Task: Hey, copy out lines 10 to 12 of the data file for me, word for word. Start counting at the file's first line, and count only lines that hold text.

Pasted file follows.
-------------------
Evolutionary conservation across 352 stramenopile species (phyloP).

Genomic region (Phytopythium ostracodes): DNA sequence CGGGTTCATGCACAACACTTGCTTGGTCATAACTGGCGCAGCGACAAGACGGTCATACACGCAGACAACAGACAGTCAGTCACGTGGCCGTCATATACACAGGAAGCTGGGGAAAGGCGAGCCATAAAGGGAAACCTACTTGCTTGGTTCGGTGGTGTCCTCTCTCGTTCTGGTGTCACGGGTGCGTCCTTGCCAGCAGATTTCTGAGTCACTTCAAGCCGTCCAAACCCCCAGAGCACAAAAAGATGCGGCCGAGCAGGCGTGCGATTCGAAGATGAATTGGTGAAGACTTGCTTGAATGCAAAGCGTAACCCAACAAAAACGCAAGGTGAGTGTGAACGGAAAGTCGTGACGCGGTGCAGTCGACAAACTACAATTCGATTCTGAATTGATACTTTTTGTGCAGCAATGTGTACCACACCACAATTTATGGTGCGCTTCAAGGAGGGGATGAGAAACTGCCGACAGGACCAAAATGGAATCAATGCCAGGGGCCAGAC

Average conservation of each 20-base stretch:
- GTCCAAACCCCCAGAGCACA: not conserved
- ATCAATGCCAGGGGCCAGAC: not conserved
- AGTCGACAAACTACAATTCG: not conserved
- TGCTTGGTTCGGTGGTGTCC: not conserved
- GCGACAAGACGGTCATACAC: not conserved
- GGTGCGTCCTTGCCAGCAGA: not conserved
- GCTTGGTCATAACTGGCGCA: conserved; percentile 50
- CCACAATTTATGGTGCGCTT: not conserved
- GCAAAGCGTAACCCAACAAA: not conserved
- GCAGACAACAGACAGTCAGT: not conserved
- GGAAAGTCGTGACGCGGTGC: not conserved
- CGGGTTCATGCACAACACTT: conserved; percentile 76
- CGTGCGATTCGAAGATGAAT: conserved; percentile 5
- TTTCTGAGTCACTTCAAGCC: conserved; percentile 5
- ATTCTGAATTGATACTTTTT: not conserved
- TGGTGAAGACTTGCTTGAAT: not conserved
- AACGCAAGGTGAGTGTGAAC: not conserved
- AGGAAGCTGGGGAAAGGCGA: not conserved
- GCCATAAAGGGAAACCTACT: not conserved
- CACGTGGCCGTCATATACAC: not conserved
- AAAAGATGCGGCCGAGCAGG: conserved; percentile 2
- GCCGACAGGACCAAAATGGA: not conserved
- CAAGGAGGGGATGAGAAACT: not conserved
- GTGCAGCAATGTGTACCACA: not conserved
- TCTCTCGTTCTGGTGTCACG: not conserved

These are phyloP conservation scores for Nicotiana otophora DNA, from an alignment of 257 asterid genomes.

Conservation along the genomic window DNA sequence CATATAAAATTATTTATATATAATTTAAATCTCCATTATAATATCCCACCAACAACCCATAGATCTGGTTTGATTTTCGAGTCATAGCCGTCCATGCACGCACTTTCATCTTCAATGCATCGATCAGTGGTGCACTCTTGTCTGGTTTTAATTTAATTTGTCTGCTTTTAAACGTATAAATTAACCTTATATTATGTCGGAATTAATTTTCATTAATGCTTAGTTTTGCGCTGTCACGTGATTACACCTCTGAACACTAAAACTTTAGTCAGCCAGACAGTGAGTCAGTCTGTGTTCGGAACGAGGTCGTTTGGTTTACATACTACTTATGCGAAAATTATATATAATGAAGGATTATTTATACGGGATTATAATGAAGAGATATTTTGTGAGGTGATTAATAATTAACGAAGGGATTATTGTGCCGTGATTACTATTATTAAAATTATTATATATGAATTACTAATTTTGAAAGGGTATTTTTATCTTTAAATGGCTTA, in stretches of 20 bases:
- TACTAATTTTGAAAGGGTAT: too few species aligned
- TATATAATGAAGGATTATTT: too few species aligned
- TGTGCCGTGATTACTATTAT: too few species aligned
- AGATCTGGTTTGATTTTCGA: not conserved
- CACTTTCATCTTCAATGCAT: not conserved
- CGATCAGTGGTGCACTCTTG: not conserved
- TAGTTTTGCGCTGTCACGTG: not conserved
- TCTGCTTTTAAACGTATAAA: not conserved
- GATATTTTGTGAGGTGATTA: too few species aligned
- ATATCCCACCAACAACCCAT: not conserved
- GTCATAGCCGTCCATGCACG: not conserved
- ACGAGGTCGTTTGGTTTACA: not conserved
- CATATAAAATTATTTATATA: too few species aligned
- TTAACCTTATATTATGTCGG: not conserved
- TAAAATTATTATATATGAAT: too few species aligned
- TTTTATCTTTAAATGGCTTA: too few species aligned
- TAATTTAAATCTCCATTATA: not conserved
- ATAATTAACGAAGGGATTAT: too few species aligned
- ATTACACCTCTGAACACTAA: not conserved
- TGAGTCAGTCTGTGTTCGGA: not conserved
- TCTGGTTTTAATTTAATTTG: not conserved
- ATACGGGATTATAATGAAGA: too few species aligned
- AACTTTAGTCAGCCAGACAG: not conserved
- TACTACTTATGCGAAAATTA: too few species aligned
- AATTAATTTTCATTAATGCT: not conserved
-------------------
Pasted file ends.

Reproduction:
- GCTTGGTCATAACTGGCGCA: conserved; percentile 50
- CCACAATTTATGGTGCGCTT: not conserved
- GCAAAGCGTAACCCAACAAA: not conserved